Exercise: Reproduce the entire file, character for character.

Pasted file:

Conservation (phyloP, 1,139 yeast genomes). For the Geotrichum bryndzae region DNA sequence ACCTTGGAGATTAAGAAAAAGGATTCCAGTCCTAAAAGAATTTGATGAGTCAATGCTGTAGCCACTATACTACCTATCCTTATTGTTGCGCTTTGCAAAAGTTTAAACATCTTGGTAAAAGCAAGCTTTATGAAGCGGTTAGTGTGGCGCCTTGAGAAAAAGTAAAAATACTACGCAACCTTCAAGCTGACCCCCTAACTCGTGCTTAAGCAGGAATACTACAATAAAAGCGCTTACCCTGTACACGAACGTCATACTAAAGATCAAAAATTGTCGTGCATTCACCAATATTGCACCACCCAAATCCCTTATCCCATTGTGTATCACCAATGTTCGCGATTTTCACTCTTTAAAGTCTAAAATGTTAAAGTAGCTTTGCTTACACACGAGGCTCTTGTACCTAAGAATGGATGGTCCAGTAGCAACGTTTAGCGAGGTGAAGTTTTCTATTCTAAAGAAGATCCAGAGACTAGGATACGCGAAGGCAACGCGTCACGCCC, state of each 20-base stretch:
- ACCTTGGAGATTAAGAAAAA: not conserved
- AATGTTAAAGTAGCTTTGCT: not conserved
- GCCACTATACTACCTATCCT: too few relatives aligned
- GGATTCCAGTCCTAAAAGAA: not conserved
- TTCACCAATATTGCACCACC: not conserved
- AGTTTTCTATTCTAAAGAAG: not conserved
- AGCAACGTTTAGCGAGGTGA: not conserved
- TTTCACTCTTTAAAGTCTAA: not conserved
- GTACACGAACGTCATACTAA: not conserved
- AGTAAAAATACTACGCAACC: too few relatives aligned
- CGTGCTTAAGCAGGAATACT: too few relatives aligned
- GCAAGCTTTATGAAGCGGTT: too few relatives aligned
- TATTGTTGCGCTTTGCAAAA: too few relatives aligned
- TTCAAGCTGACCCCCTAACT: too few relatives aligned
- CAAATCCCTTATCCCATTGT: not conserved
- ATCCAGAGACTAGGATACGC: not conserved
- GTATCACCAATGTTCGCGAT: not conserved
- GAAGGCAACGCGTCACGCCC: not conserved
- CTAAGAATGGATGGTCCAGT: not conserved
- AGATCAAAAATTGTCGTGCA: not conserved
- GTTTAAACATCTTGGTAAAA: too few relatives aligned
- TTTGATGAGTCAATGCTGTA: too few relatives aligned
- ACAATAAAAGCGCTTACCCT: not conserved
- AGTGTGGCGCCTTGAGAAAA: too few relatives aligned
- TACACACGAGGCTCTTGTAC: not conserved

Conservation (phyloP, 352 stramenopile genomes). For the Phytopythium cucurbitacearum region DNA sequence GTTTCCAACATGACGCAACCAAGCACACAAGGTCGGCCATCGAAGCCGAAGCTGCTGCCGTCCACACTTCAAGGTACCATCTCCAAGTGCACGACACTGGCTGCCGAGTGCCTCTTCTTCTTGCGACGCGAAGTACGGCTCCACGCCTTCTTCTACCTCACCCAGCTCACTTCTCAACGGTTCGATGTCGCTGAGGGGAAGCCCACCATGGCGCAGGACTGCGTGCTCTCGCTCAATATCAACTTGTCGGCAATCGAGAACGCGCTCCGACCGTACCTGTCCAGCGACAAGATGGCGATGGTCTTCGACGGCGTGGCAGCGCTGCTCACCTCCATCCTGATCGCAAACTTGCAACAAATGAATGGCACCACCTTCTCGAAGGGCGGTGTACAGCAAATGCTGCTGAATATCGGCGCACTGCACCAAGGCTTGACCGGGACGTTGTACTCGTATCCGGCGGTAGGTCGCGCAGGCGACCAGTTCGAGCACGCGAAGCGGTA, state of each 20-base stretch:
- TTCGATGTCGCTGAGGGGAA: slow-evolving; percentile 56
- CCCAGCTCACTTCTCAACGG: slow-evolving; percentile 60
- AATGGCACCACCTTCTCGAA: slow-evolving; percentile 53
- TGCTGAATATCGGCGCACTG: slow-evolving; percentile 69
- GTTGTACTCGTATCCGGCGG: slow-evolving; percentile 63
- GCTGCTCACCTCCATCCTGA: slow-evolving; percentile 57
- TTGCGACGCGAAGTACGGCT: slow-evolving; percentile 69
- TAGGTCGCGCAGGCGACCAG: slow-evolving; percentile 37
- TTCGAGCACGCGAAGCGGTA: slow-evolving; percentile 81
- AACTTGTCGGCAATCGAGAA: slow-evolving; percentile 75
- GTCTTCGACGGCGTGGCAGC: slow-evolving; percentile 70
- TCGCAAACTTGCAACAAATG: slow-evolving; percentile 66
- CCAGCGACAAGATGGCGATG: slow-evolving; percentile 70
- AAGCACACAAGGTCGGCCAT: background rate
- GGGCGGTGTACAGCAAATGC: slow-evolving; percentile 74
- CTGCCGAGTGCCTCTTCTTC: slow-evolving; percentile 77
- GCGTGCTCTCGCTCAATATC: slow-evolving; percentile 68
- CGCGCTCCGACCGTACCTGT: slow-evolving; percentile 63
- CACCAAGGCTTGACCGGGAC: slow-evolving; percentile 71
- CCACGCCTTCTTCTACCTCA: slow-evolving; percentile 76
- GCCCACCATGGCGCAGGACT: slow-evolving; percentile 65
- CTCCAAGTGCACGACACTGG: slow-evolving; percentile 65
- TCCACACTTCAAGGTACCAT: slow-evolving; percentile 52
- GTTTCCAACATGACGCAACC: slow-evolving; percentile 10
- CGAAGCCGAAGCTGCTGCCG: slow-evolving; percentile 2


Conservation (phyloP, 1,139 yeast genomes). For the Geotrichum bryndzae region DNA sequence ACCTTGGAGATTAAGAAAAAGGATTCCAGTCCTAAAAGAATTTGATGAGTCAATGCTGTAGCCACTATACTACCTATCCTTATTGTTGCGCTTTGCAAAAGTTTAAACATCTTGGTAAAAGCAAGCTTTATGAAGCGGTTAGTGTGGCGCCTTGAGAAAAAGTAAAAATACTACGCAACCTTCAAGCTGACCCCCTAACTCGTGCTTAAGCAGGAATACTACAATAAAAGCGCTTACCCTGTACACGAACGTCATACTAAAGATCAAAAATTGTCGTGCATTCACCAATATTGCACCACCCAAATCCCTTATCCCATTGTGTATCACCAATGTTCGCGATTTTCACTCTTTAAAGTCTAAAATGTTAAAGTAGCTTTGCTTACACACGAGGCTCTTGTACCTAAGAATGGATGGTCCAGTAGCAACGTTTAGCGAGGTGAAGTTTTCTATTCTAAAGAAGATCCAGAGACTAGGATACGCGAAGGCAACGCGTCACGCCC, state of each 20-base stretch:
- ACCTTGGAGATTAAGAAAAA: not conserved
- AATGTTAAAGTAGCTTTGCT: not conserved
- GCCACTATACTACCTATCCT: too few relatives aligned
- GGATTCCAGTCCTAAAAGAA: not conserved
- TTCACCAATATTGCACCACC: not conserved
- AGTTTTCTATTCTAAAGAAG: not conserved
- AGCAACGTTTAGCGAGGTGA: not conserved
- TTTCACTCTTTAAAGTCTAA: not conserved
- GTACACGAACGTCATACTAA: not conserved
- AGTAAAAATACTACGCAACC: too few relatives aligned
- CGTGCTTAAGCAGGAATACT: too few relatives aligned
- GCAAGCTTTATGAAGCGGTT: too few relatives aligned
- TATTGTTGCGCTTTGCAAAA: too few relatives aligned
- TTCAAGCTGACCCCCTAACT: too few relatives aligned
- CAAATCCCTTATCCCATTGT: not conserved
- ATCCAGAGACTAGGATACGC: not conserved
- GTATCACCAATGTTCGCGAT: not conserved
- GAAGGCAACGCGTCACGCCC: not conserved
- CTAAGAATGGATGGTCCAGT: not conserved
- AGATCAAAAATTGTCGTGCA: not conserved
- GTTTAAACATCTTGGTAAAA: too few relatives aligned
- TTTGATGAGTCAATGCTGTA: too few relatives aligned
- ACAATAAAAGCGCTTACCCT: not conserved
- AGTGTGGCGCCTTGAGAAAA: too few relatives aligned
- TACACACGAGGCTCTTGTAC: not conserved

Conservation (phyloP, 352 stramenopile genomes). For the Phytopythium cucurbitacearum region DNA sequence GTTTCCAACATGACGCAACCAAGCACACAAGGTCGGCCATCGAAGCCGAAGCTGCTGCCGTCCACACTTCAAGGTACCATCTCCAAGTGCACGACACTGGCTGCCGAGTGCCTCTTCTTCTTGCGACGCGAAGTACGGCTCCACGCCTTCTTCTACCTCACCCAGCTCACTTCTCAACGGTTCGATGTCGCTGAGGGGAAGCCCACCATGGCGCAGGACTGCGTGCTCTCGCTCAATATCAACTTGTCGGCAATCGAGAACGCGCTCCGACCGTACCTGTCCAGCGACAAGATGGCGATGGTCTTCGACGGCGTGGCAGCGCTGCTCACCTCCATCCTGATCGCAAACTTGCAACAAATGAATGGCACCACCTTCTCGAAGGGCGGTGTACAGCAAATGCTGCTGAATATCGGCGCACTGCACCAAGGCTTGACCGGGACGTTGTACTCGTATCCGGCGGTAGGTCGCGCAGGCGACCAGTTCGAGCACGCGAAGCGGTA, state of each 20-base stretch:
- TTCGATGTCGCTGAGGGGAA: slow-evolving; percentile 56
- CCCAGCTCACTTCTCAACGG: slow-evolving; percentile 60
- AATGGCACCACCTTCTCGAA: slow-evolving; percentile 53
- TGCTGAATATCGGCGCACTG: slow-evolving; percentile 69
- GTTGTACTCGTATCCGGCGG: slow-evolving; percentile 63
- GCTGCTCACCTCCATCCTGA: slow-evolving; percentile 57
- TTGCGACGCGAAGTACGGCT: slow-evolving; percentile 69
- TAGGTCGCGCAGGCGACCAG: slow-evolving; percentile 37
- TTCGAGCACGCGAAGCGGTA: slow-evolving; percentile 81
- AACTTGTCGGCAATCGAGAA: slow-evolving; percentile 75
- GTCTTCGACGGCGTGGCAGC: slow-evolving; percentile 70
- TCGCAAACTTGCAACAAATG: slow-evolving; percentile 66
- CCAGCGACAAGATGGCGATG: slow-evolving; percentile 70
- AAGCACACAAGGTCGGCCAT: background rate
- GGGCGGTGTACAGCAAATGC: slow-evolving; percentile 74
- CTGCCGAGTGCCTCTTCTTC: slow-evolving; percentile 77
- GCGTGCTCTCGCTCAATATC: slow-evolving; percentile 68
- CGCGCTCCGACCGTACCTGT: slow-evolving; percentile 63
- CACCAAGGCTTGACCGGGAC: slow-evolving; percentile 71
- CCACGCCTTCTTCTACCTCA: slow-evolving; percentile 76
- GCCCACCATGGCGCAGGACT: slow-evolving; percentile 65
- CTCCAAGTGCACGACACTGG: slow-evolving; percentile 65
- TCCACACTTCAAGGTACCAT: slow-evolving; percentile 52
- GTTTCCAACATGACGCAACC: slow-evolving; percentile 10
- CGAAGCCGAAGCTGCTGCCG: slow-evolving; percentile 2